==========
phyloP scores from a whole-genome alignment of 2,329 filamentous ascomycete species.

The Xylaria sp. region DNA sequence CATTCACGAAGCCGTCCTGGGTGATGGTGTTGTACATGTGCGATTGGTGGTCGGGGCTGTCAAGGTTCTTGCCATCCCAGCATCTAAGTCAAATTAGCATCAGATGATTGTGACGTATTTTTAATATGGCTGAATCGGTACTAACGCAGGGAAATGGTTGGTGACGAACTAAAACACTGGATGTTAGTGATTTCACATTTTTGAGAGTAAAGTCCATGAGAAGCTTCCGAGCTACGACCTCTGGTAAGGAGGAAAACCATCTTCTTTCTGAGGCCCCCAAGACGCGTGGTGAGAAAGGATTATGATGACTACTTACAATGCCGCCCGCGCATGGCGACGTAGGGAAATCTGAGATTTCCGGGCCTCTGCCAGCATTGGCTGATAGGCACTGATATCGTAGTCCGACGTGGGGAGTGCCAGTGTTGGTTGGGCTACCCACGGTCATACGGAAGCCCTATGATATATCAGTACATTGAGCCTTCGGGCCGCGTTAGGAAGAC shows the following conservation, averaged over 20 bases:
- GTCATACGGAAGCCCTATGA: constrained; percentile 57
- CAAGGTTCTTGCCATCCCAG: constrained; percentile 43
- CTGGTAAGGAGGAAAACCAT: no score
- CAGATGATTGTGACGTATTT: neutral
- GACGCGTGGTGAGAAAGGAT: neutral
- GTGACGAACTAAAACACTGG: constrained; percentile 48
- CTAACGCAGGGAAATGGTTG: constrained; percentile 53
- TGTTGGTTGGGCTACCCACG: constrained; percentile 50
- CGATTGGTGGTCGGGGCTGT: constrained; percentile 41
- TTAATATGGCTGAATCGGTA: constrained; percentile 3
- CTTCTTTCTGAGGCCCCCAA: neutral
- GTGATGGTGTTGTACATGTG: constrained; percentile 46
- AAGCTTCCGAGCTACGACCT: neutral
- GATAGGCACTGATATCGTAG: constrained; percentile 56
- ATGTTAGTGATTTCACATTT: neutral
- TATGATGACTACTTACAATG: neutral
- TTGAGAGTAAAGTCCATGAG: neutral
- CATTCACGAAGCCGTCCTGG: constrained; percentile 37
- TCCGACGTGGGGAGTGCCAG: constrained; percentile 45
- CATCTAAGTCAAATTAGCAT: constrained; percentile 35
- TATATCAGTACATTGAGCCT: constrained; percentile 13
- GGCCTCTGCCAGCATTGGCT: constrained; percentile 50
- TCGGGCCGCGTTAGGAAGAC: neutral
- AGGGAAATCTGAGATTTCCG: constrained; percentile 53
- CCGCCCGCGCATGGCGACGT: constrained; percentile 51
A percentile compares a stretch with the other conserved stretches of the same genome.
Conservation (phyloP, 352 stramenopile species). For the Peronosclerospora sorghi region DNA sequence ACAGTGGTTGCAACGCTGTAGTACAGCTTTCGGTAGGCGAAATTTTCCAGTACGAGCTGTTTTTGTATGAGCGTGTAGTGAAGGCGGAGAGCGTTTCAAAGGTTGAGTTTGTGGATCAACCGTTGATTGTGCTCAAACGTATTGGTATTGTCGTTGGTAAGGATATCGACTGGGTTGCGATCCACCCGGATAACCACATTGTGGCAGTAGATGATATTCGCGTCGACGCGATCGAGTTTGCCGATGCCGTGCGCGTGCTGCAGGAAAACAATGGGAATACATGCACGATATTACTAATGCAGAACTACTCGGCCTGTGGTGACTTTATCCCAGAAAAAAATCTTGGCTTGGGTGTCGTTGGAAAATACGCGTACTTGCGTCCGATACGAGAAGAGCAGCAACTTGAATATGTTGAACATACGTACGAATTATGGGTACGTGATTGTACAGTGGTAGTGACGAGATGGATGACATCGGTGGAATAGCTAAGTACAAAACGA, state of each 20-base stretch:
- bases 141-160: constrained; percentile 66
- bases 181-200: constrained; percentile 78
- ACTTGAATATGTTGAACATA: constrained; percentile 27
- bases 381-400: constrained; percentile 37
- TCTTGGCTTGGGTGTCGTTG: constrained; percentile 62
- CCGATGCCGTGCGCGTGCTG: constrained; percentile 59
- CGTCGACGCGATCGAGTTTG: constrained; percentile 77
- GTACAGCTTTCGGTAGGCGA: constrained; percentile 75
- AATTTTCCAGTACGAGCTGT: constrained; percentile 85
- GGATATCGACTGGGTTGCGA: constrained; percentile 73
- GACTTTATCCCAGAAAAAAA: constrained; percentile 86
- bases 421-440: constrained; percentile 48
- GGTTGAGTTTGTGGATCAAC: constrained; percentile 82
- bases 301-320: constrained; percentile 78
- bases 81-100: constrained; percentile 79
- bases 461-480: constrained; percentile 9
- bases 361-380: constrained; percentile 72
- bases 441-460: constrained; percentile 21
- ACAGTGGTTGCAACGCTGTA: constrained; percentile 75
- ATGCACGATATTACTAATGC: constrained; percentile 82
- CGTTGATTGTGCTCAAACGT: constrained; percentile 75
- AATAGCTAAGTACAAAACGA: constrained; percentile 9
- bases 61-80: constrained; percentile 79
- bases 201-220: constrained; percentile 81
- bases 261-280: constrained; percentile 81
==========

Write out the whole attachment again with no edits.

phyloP scores from a whole-genome alignment of 2,329 filamentous ascomycete species.

The Xylaria sp. region DNA sequence CATTCACGAAGCCGTCCTGGGTGATGGTGTTGTACATGTGCGATTGGTGGTCGGGGCTGTCAAGGTTCTTGCCATCCCAGCATCTAAGTCAAATTAGCATCAGATGATTGTGACGTATTTTTAATATGGCTGAATCGGTACTAACGCAGGGAAATGGTTGGTGACGAACTAAAACACTGGATGTTAGTGATTTCACATTTTTGAGAGTAAAGTCCATGAGAAGCTTCCGAGCTACGACCTCTGGTAAGGAGGAAAACCATCTTCTTTCTGAGGCCCCCAAGACGCGTGGTGAGAAAGGATTATGATGACTACTTACAATGCCGCCCGCGCATGGCGACGTAGGGAAATCTGAGATTTCCGGGCCTCTGCCAGCATTGGCTGATAGGCACTGATATCGTAGTCCGACGTGGGGAGTGCCAGTGTTGGTTGGGCTACCCACGGTCATACGGAAGCCCTATGATATATCAGTACATTGAGCCTTCGGGCCGCGTTAGGAAGAC shows the following conservation, averaged over 20 bases:
- GTCATACGGAAGCCCTATGA: constrained; percentile 57
- CAAGGTTCTTGCCATCCCAG: constrained; percentile 43
- CTGGTAAGGAGGAAAACCAT: no score
- CAGATGATTGTGACGTATTT: neutral
- GACGCGTGGTGAGAAAGGAT: neutral
- GTGACGAACTAAAACACTGG: constrained; percentile 48
- CTAACGCAGGGAAATGGTTG: constrained; percentile 53
- TGTTGGTTGGGCTACCCACG: constrained; percentile 50
- CGATTGGTGGTCGGGGCTGT: constrained; percentile 41
- TTAATATGGCTGAATCGGTA: constrained; percentile 3
- CTTCTTTCTGAGGCCCCCAA: neutral
- GTGATGGTGTTGTACATGTG: constrained; percentile 46
- AAGCTTCCGAGCTACGACCT: neutral
- GATAGGCACTGATATCGTAG: constrained; percentile 56
- ATGTTAGTGATTTCACATTT: neutral
- TATGATGACTACTTACAATG: neutral
- TTGAGAGTAAAGTCCATGAG: neutral
- CATTCACGAAGCCGTCCTGG: constrained; percentile 37
- TCCGACGTGGGGAGTGCCAG: constrained; percentile 45
- CATCTAAGTCAAATTAGCAT: constrained; percentile 35
- TATATCAGTACATTGAGCCT: constrained; percentile 13
- GGCCTCTGCCAGCATTGGCT: constrained; percentile 50
- TCGGGCCGCGTTAGGAAGAC: neutral
- AGGGAAATCTGAGATTTCCG: constrained; percentile 53
- CCGCCCGCGCATGGCGACGT: constrained; percentile 51
A percentile compares a stretch with the other conserved stretches of the same genome.
Conservation (phyloP, 352 stramenopile species). For the Peronosclerospora sorghi region DNA sequence ACAGTGGTTGCAACGCTGTAGTACAGCTTTCGGTAGGCGAAATTTTCCAGTACGAGCTGTTTTTGTATGAGCGTGTAGTGAAGGCGGAGAGCGTTTCAAAGGTTGAGTTTGTGGATCAACCGTTGATTGTGCTCAAACGTATTGGTATTGTCGTTGGTAAGGATATCGACTGGGTTGCGATCCACCCGGATAACCACATTGTGGCAGTAGATGATATTCGCGTCGACGCGATCGAGTTTGCCGATGCCGTGCGCGTGCTGCAGGAAAACAATGGGAATACATGCACGATATTACTAATGCAGAACTACTCGGCCTGTGGTGACTTTATCCCAGAAAAAAATCTTGGCTTGGGTGTCGTTGGAAAATACGCGTACTTGCGTCCGATACGAGAAGAGCAGCAACTTGAATATGTTGAACATACGTACGAATTATGGGTACGTGATTGTACAGTGGTAGTGACGAGATGGATGACATCGGTGGAATAGCTAAGTACAAAACGA, state of each 20-base stretch:
- bases 141-160: constrained; percentile 66
- bases 181-200: constrained; percentile 78
- ACTTGAATATGTTGAACATA: constrained; percentile 27
- bases 381-400: constrained; percentile 37
- TCTTGGCTTGGGTGTCGTTG: constrained; percentile 62
- CCGATGCCGTGCGCGTGCTG: constrained; percentile 59
- CGTCGACGCGATCGAGTTTG: constrained; percentile 77
- GTACAGCTTTCGGTAGGCGA: constrained; percentile 75
- AATTTTCCAGTACGAGCTGT: constrained; percentile 85
- GGATATCGACTGGGTTGCGA: constrained; percentile 73
- GACTTTATCCCAGAAAAAAA: constrained; percentile 86
- bases 421-440: constrained; percentile 48
- GGTTGAGTTTGTGGATCAAC: constrained; percentile 82
- bases 301-320: constrained; percentile 78
- bases 81-100: constrained; percentile 79
- bases 461-480: constrained; percentile 9
- bases 361-380: constrained; percentile 72
- bases 441-460: constrained; percentile 21
- ACAGTGGTTGCAACGCTGTA: constrained; percentile 75
- ATGCACGATATTACTAATGC: constrained; percentile 82
- CGTTGATTGTGCTCAAACGT: constrained; percentile 75
- AATAGCTAAGTACAAAACGA: constrained; percentile 9
- bases 61-80: constrained; percentile 79
- bases 201-220: constrained; percentile 81
- bases 261-280: constrained; percentile 81